A weekend or week respite away from civilization is good for the body, mind, and soul. All of that swimming, hiking, chopping wood, and fresh air far from urban pollutants can boost your health considerably. However, when it comes to finding healthy options come mealtime you might find yourself up the proverbial creek…without a paddle.
The good news is that camp food stored in a small trailer, tent, or even in the back of your car without use of modern conveniences (i.e., like a stove, microwave, or refrigerator) can still be healthy, energizing, and quite tasty if you follow these tips…
Menu Planning Starts At Home
The food planning should really begin weeks ahead of your scheduled trip. For instance, you can begin planning out your trip menu for every meal, each day, including snacks so you don’t end up eating a bag of chips and a package of beef jerky every night at camp.
From there, prepare a list of the foods you want, considering the number of campers (as well as a few emergency extras just in case) and personal appetites, of course.
I know you won’t have a steamer to make rice or even a stove to hard-boil an egg once you’re out in the wild. However, that doesn’t mean you can’t prepare food at home to take with you to camp.
Instead of canned and processed goods, portion off prepared-ahead-of-time veggie salads, nutritious sides, and even lean proteins (i.e., meat and eggs to bring along) in Tupperware containers, store in your cooler, and simply reheat using a camp stove or fire at camp.
Just because you’re camping doesn’t mean you need to leave your cast iron pan and spatula at home. Remember, along with your list of essential food items, prepare a list of essential cooking tools so you remember to pack what you need on site.
If you want to bring your shredder to top salads and burgers with fresh red cabbage with a balsamic drizzle—then do it! Your taste buds, and likely your guests, will thank you.
If you’re taking a car or canoe into camp, you’ll be fortunate to have room for at least a small cooler to safely store fruits, veggies, any dairy, and meats.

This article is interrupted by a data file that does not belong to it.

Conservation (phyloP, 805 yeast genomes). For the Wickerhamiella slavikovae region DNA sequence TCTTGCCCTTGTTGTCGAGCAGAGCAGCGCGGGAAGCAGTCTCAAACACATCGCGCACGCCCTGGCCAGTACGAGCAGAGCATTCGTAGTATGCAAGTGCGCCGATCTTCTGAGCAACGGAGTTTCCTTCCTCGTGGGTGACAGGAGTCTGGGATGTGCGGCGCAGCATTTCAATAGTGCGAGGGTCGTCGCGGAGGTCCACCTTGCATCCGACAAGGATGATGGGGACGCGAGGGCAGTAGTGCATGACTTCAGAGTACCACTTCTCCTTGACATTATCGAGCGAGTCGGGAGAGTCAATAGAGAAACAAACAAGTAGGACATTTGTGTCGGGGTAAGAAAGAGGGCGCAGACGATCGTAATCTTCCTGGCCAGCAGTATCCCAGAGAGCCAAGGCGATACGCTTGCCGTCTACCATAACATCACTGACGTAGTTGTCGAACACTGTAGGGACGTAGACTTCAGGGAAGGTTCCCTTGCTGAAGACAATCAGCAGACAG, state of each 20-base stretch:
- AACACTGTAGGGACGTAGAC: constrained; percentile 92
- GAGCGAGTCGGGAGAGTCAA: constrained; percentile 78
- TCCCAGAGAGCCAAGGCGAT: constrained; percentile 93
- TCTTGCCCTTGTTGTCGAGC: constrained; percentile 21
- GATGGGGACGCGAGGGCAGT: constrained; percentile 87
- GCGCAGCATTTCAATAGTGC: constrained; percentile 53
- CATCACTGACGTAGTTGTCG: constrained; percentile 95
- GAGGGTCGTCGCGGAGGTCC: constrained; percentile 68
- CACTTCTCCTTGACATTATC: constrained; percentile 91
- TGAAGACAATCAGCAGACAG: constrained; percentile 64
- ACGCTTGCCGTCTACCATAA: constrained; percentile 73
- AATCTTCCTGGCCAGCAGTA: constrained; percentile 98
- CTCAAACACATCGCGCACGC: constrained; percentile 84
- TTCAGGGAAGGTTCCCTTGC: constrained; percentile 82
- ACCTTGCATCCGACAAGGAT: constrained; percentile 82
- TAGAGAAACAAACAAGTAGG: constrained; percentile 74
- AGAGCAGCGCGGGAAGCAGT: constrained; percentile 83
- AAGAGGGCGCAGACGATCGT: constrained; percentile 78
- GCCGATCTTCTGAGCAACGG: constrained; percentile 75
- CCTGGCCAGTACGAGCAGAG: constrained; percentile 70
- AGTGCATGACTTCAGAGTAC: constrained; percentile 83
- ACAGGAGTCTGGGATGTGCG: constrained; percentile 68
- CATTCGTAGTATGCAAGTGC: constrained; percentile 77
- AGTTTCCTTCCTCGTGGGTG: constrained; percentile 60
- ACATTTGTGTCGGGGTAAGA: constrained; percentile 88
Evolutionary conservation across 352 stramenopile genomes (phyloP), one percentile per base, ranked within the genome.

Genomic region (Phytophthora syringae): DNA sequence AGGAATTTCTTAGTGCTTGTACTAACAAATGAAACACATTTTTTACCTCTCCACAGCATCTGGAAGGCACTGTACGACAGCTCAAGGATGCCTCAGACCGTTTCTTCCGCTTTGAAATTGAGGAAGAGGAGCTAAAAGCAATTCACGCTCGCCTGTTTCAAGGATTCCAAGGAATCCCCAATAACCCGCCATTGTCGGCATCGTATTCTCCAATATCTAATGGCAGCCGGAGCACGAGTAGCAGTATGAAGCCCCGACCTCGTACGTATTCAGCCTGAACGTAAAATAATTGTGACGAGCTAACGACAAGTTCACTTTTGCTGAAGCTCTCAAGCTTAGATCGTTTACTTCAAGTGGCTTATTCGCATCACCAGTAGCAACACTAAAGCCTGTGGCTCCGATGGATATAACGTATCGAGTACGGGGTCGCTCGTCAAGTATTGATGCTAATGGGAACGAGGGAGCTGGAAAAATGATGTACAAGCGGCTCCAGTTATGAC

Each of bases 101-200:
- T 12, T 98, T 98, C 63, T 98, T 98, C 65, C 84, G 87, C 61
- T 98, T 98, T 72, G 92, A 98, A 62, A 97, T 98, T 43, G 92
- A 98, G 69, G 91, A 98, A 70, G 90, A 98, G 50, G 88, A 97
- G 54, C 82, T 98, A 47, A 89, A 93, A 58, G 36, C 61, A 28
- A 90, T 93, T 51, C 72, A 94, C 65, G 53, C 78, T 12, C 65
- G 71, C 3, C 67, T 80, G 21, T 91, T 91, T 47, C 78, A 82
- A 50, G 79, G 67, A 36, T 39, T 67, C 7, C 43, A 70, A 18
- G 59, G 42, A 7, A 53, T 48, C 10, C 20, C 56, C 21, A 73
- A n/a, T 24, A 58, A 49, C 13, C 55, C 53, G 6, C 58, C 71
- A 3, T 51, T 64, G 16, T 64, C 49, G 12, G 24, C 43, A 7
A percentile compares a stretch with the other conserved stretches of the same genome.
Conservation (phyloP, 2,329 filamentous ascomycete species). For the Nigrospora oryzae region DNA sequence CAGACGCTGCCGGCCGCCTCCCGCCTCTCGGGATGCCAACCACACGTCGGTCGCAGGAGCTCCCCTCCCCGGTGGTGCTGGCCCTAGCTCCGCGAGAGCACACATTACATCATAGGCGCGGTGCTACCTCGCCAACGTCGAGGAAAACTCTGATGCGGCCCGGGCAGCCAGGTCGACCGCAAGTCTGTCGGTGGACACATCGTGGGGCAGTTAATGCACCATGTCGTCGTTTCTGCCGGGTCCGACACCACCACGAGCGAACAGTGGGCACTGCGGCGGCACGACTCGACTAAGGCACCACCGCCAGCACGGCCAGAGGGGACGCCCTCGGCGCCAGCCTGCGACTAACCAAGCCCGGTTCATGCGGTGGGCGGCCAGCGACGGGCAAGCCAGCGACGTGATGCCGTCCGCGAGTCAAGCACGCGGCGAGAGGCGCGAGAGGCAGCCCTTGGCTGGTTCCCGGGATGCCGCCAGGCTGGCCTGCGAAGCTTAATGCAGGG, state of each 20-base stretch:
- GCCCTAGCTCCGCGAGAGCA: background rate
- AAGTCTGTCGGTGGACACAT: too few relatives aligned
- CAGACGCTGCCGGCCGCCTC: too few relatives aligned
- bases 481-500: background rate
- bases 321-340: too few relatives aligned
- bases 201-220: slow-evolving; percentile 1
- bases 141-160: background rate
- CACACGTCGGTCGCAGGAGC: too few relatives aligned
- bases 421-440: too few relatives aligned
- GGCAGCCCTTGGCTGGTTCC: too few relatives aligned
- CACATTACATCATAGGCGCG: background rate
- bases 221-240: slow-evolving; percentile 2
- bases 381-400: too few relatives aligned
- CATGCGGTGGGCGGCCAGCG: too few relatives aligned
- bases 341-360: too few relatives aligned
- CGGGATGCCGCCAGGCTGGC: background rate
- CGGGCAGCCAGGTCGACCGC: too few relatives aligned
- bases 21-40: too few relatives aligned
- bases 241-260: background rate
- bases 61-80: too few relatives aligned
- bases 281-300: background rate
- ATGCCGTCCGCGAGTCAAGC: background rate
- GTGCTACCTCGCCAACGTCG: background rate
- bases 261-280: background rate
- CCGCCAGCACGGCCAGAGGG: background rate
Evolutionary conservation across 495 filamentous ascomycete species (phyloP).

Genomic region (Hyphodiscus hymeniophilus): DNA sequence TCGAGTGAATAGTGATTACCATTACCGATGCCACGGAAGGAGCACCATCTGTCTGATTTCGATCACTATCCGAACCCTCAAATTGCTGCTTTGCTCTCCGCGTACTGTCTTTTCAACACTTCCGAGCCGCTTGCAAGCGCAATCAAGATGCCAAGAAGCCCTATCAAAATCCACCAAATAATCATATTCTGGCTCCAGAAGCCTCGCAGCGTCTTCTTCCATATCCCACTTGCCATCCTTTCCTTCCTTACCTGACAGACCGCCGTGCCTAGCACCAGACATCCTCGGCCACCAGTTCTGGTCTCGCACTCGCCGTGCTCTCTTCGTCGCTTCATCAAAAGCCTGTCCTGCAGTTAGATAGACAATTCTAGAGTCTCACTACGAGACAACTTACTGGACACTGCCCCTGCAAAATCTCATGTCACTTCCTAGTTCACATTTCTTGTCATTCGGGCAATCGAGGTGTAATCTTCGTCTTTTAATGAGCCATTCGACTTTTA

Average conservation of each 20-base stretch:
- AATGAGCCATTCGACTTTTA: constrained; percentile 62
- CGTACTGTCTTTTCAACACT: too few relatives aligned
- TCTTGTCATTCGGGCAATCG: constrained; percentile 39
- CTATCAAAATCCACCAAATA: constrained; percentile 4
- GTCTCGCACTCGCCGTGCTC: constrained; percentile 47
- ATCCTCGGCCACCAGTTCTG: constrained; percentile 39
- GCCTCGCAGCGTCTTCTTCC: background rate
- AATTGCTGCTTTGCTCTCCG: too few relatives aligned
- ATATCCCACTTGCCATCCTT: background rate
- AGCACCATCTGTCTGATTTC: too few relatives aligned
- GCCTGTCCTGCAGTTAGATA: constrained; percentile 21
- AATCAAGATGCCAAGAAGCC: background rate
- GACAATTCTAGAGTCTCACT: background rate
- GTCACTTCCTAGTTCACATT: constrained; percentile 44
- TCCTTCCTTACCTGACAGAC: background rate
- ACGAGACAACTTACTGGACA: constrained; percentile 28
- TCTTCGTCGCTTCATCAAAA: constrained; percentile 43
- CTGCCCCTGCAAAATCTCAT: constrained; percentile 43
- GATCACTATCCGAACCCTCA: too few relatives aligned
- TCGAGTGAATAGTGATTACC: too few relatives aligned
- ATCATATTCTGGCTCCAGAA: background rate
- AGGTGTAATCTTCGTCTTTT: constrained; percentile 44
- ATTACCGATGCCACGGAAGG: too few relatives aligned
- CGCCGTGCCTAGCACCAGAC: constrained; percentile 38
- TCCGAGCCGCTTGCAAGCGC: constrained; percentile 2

Just be sure to pack your delicate produce cautiously to avoid bruising and smashing, and if you do pack proteins (i.e., yogurt, meats, cheese, and eggs) be sure to eat these in the first few days of your trip.
The Liquid Advantage
Instead of taking up limited space in your cooler with ice packs or ice bags that you won’t use, freeze individual drink bottles so they double their use as ice packs and consumables—that is until you need to drink them up.
If you’re backpacking minus a cooler, you can still enjoy nutritious meals that aren’t simply in a bar or can form. For instance, oats serve as an energizing breakfast when stored in individual zip lock bags and sprinkled with nuts (for added protein) and dried fruits (for sweetness).
Simply add a bit of water from a carry-along bottle and heat on a camp stove or fire. Lunches and dinners can be canned tuna in water, tortilla wraps, and mustard.
Healthier Campfire Snacks
Campfire snacks don’t need to be marshmallows and chocolate bars. Instead, tote along fruits that don’t require cold storage (i.e., apples, pears, or bananas).
You can also core, cut, and smear an apple with a bit of natural peanut butter, crushed nuts, and cinnamon and then quickly heat on the fire for a yummy baked apple—camp-style!
Staying hydrated is a vital part of safe camping and hiking. Keeping your fluid levels high by drinking at least two water bottles (32-ounce servings each) per day while also drinking water with all meals.
Keep in mind that you may be without water sources on hikes or in remote camping spots so always bring along extra water just in case.